Tampa Bay Rays’ future arrives (hopefully) on Monday night with Shane Baz

Shane Baz Tampa Bay Rays (Photo by Brace Hemmelgarn/Minnesota Twins/Getty Images)
Shane Baz Tampa Bay Rays (Photo by Brace Hemmelgarn/Minnesota Twins/Getty Images) /

Monday night’s game for the Tampa Bay Rays at Tropicana Field is important for more than one reason.

First, the Rays will be hosting the Toronto Blue Jays, who beat the Rays two out of three games in Toronto last week.  The Blue Jays have been one of the hottest teams during the past several week.  The Jays have gone 7-3 in their last 10 games, while the Rays are 4-6.

Nonetheless, the Rays have also all but clinched the AL East title, while Toronto trails the Rays by 8.5 games and is battling the Boston Red Sox and New York Yankees for a wild card spot.

Shane Baz will make his MLB debut for the Tampa Bay Rays on Monday

Another reason for the importance of Monday night’s game is that Shane Baz will be the starter for the Rays as he makes his major-league debut. Baz started the season at Double-A Montgomery and was then promoted to Triple-A Durham. He is considered the top prospect in the Rays’ system, and also pitched for the U. S. baseball team in this year’s Olympics.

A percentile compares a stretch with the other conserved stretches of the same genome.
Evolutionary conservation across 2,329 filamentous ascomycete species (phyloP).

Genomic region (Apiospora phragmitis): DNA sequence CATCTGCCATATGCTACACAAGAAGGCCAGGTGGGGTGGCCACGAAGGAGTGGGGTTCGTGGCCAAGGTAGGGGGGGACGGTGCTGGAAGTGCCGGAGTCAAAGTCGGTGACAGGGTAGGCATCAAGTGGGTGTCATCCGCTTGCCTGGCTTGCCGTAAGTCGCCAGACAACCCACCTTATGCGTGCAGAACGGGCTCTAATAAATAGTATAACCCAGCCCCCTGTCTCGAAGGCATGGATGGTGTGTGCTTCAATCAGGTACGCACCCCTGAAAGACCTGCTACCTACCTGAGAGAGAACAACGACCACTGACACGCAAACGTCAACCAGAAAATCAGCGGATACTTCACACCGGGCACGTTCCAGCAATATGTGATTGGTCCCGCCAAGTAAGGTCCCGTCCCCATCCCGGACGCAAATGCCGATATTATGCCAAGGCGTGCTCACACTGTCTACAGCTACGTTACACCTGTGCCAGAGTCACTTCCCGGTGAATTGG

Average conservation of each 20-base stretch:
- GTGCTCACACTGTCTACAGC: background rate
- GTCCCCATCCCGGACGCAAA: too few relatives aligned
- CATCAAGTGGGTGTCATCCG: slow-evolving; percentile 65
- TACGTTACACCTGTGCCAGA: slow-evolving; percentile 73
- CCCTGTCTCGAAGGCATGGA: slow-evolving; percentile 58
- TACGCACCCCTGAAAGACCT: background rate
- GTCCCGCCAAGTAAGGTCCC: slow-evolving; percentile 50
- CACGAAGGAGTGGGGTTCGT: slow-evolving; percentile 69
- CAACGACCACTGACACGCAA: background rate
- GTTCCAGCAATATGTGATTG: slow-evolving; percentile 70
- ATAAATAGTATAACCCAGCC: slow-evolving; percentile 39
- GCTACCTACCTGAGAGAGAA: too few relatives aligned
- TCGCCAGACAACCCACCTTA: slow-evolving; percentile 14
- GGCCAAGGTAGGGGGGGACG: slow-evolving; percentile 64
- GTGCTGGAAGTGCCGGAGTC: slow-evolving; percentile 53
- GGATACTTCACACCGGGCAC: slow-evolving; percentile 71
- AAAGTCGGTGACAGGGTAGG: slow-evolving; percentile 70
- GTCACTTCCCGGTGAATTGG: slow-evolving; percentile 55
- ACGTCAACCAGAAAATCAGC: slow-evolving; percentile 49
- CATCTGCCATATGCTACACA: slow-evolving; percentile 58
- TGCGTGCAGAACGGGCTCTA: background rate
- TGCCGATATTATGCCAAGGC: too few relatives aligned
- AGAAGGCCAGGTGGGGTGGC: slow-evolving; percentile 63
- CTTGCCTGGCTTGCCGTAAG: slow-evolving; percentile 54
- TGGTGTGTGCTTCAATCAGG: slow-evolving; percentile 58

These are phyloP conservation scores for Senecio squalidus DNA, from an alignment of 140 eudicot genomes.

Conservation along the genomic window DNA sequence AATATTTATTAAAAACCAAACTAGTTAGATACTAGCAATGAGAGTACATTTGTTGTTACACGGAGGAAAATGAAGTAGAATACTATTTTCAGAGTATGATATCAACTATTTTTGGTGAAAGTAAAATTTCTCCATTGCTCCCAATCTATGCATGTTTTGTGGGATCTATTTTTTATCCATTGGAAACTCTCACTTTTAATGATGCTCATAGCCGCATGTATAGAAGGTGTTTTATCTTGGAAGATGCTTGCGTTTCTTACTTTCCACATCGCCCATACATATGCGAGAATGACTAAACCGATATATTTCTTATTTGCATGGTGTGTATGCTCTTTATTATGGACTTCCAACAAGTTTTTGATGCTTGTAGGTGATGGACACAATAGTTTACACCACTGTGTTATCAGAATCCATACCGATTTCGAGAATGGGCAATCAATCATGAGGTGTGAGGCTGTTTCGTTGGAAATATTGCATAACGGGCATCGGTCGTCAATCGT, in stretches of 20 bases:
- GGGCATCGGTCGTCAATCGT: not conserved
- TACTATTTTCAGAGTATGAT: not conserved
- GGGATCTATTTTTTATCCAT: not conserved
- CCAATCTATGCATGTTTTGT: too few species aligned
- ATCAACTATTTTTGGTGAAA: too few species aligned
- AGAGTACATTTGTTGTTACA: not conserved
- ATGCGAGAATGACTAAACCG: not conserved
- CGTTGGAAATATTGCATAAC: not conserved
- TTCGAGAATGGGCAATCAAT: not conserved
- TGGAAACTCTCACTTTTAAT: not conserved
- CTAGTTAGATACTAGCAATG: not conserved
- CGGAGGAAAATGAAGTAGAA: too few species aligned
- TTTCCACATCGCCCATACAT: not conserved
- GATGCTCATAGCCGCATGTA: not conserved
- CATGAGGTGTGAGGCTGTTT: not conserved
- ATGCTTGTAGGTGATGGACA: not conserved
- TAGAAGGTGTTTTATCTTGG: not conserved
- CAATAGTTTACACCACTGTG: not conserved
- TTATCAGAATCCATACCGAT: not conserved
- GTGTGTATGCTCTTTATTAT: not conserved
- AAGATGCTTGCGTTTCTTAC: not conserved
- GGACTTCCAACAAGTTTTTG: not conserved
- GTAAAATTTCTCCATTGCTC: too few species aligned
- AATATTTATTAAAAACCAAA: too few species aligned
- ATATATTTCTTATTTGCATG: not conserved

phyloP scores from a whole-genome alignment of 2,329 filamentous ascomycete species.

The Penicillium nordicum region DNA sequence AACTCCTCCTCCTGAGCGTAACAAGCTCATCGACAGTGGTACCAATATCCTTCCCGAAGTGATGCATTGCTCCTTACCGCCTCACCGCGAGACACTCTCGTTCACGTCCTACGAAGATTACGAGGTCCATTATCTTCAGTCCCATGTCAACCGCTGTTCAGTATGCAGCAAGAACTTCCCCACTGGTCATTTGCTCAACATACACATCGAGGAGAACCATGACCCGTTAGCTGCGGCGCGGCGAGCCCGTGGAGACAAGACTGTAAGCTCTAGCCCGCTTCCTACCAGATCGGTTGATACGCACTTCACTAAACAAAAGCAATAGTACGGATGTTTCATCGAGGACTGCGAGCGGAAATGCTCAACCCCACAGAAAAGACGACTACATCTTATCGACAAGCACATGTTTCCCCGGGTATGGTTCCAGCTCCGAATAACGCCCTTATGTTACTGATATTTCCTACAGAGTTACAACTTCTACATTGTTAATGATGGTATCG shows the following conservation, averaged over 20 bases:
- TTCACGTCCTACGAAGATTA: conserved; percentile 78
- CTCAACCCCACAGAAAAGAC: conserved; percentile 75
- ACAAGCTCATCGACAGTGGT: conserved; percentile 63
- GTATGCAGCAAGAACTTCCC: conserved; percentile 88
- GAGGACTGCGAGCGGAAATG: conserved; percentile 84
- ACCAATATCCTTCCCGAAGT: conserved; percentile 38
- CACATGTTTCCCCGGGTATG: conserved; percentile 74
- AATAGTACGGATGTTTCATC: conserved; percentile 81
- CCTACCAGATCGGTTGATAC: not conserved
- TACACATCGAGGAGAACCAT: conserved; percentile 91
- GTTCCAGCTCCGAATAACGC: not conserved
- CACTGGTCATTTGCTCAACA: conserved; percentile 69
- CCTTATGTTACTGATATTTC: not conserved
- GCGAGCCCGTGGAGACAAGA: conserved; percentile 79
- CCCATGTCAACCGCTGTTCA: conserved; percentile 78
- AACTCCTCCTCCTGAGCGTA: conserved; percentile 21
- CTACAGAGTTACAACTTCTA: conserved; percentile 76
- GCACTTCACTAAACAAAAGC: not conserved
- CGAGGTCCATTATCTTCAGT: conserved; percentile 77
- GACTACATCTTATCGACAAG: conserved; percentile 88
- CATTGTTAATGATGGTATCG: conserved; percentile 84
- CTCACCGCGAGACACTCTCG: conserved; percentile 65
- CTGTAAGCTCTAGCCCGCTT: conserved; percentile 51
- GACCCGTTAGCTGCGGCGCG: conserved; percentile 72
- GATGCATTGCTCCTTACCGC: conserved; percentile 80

For Tampa Bay fans, all of the talk all season of Baz has made him virtually tantamount to Sid Finch, the fictional Mets prospect who was immortalized among fans in a Sports Illustrated April Fool’s story

The “legend” around Baz has grown, in realistic proportions, to match that of Finch. If he meets those expectations on Monday night, the future may have arrived for the Tampa Bay Rays.

Baz has started 10 games for Durham and is 3-0 with a 1.76 ERA. He has walked 11 in 46 innings, during which he has struck out 64 batters.

Before being promoted to Durham, Baz had a 2.93 ERA and an 0.88 WHIP over his first six starts with Montgomery.

His WHIP at Durham stands at 0.85 and opponents have a .173 batting average against him.

The big concern with Baz was his control, with which he apparently has achieved success. He has a 64:11 K:BB ratio across his first 10 Triple-A starts, after having the second-best walk rate in all of Double-A.

Baz’s strikeout rate at Durham was 36% while his walk rate was only 6.2%.  The 22-year old has alleviated the major concern about him. He has also been very effective against right-handed batters, which are predominant in Toronto’s lineup.

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Baz is the final player to ascend to the majors that was acquired in a trade with Pittsburgh in July 2018.  That trade has paid great dividends for the Rays, as Tyler Glasnow and Austin Meadows were acquired for Chris Archer.  Archer has since returned to the Rays as a free agent.